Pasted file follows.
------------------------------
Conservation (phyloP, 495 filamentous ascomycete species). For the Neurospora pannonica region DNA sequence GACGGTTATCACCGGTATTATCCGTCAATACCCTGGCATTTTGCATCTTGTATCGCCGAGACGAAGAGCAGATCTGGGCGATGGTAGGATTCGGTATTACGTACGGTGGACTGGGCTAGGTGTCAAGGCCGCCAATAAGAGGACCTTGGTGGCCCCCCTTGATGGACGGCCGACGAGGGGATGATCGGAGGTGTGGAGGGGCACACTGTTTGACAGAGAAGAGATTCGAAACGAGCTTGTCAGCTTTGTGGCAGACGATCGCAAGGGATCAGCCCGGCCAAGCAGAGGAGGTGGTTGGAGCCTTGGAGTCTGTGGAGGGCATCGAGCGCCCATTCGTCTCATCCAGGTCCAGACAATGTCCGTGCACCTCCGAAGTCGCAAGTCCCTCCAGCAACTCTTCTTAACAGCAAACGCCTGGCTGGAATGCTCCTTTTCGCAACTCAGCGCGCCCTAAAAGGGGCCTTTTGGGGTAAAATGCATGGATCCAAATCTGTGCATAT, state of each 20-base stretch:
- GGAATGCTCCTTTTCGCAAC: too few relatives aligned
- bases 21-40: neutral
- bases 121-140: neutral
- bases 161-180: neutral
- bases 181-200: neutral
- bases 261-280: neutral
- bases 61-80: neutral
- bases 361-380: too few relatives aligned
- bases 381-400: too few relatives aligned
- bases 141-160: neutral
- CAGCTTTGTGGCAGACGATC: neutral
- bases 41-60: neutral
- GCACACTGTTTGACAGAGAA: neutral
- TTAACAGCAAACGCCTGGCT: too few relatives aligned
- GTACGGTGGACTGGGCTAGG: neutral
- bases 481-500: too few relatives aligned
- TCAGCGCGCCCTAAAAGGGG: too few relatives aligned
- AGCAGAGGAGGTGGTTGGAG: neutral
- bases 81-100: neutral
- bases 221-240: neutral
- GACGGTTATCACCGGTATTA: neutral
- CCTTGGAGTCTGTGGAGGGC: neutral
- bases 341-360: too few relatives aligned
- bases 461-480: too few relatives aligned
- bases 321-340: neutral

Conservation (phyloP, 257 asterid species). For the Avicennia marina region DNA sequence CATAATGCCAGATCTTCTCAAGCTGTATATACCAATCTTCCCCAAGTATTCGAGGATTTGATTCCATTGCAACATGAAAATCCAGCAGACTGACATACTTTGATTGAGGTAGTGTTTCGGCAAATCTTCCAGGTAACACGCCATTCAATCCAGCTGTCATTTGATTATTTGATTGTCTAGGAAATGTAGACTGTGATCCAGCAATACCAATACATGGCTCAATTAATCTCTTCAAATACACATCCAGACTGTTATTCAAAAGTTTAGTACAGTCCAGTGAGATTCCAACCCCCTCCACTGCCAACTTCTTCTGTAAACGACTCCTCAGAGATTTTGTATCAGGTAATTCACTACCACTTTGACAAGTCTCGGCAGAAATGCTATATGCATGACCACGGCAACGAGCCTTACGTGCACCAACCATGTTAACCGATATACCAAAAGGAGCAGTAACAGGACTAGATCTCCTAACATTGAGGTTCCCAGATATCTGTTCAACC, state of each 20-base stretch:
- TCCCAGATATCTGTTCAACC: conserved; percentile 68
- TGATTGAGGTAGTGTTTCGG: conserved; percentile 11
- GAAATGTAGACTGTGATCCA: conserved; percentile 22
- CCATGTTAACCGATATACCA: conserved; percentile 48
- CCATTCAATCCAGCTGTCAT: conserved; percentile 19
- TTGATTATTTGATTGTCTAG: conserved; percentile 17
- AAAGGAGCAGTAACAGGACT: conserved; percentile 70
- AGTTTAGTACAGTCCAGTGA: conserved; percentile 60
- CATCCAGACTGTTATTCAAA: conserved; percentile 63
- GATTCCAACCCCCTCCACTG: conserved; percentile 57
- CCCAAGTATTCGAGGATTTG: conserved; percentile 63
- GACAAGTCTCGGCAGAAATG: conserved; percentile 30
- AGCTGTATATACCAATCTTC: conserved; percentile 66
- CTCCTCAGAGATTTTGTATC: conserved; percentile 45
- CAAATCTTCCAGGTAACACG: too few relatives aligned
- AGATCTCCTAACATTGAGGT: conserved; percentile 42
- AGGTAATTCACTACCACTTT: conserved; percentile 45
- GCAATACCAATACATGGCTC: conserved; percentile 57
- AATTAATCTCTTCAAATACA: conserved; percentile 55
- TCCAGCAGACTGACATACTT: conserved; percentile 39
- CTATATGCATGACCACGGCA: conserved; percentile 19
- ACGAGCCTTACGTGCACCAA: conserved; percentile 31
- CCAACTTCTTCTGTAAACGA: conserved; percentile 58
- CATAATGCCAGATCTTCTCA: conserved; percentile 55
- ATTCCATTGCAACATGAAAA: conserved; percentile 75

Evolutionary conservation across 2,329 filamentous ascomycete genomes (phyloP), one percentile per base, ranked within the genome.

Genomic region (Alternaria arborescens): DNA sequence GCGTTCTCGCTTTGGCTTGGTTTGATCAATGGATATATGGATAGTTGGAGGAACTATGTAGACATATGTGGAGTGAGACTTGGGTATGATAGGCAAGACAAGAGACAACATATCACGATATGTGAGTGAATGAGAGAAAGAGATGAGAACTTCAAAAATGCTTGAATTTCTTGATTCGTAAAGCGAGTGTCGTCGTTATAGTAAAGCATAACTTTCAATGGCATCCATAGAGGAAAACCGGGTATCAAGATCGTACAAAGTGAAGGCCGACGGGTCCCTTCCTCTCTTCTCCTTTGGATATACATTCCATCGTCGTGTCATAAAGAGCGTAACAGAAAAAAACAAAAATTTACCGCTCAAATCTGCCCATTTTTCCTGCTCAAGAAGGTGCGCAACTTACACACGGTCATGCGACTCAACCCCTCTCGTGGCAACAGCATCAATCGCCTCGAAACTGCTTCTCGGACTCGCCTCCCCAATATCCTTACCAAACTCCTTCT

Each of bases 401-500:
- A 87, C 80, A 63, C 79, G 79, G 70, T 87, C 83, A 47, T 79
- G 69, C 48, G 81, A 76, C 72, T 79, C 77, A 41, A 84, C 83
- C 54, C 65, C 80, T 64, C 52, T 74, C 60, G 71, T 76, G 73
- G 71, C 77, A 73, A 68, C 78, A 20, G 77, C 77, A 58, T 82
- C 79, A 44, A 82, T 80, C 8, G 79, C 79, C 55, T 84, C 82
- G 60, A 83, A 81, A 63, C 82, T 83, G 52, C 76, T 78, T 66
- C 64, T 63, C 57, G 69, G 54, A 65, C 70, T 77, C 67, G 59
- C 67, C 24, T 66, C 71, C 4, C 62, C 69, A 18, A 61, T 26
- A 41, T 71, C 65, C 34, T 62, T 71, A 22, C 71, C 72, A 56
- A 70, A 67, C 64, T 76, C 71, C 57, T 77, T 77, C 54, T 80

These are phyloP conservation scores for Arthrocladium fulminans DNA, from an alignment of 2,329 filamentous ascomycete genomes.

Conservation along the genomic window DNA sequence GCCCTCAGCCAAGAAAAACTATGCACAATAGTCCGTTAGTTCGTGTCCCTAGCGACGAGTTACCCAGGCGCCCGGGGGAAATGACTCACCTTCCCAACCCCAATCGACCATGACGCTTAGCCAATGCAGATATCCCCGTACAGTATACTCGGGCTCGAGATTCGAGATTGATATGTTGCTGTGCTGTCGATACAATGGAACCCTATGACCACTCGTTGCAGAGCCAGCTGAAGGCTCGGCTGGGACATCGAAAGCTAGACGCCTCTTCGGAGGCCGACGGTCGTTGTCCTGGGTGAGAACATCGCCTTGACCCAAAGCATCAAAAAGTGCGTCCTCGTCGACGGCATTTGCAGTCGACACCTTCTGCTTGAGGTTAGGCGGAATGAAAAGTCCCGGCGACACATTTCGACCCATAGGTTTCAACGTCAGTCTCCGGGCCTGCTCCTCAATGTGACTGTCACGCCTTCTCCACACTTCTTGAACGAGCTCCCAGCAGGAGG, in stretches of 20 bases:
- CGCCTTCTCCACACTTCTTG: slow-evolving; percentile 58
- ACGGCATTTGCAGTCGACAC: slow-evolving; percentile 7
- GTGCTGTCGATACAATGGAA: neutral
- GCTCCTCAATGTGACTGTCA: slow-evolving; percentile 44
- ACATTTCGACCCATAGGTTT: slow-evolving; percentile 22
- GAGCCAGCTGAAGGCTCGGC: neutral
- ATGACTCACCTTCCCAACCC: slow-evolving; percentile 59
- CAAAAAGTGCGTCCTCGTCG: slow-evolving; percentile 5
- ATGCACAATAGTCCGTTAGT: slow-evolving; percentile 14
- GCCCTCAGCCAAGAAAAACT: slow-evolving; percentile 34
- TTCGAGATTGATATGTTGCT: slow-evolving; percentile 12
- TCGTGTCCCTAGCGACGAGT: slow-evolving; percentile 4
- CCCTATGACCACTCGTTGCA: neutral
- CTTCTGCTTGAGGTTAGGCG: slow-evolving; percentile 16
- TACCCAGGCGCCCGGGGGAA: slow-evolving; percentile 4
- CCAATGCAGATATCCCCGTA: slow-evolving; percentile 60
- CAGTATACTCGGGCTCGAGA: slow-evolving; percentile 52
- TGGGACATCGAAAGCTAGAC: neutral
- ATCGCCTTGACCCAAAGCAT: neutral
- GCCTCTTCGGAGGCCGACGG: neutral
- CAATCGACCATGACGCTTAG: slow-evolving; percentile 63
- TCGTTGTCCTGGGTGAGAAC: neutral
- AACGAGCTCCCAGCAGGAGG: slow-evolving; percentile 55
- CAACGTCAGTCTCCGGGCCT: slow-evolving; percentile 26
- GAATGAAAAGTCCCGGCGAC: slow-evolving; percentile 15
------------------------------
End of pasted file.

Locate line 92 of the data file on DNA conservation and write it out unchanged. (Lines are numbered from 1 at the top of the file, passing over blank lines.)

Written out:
- GAATGAAAAGTCCCGGCGAC: slow-evolving; percentile 15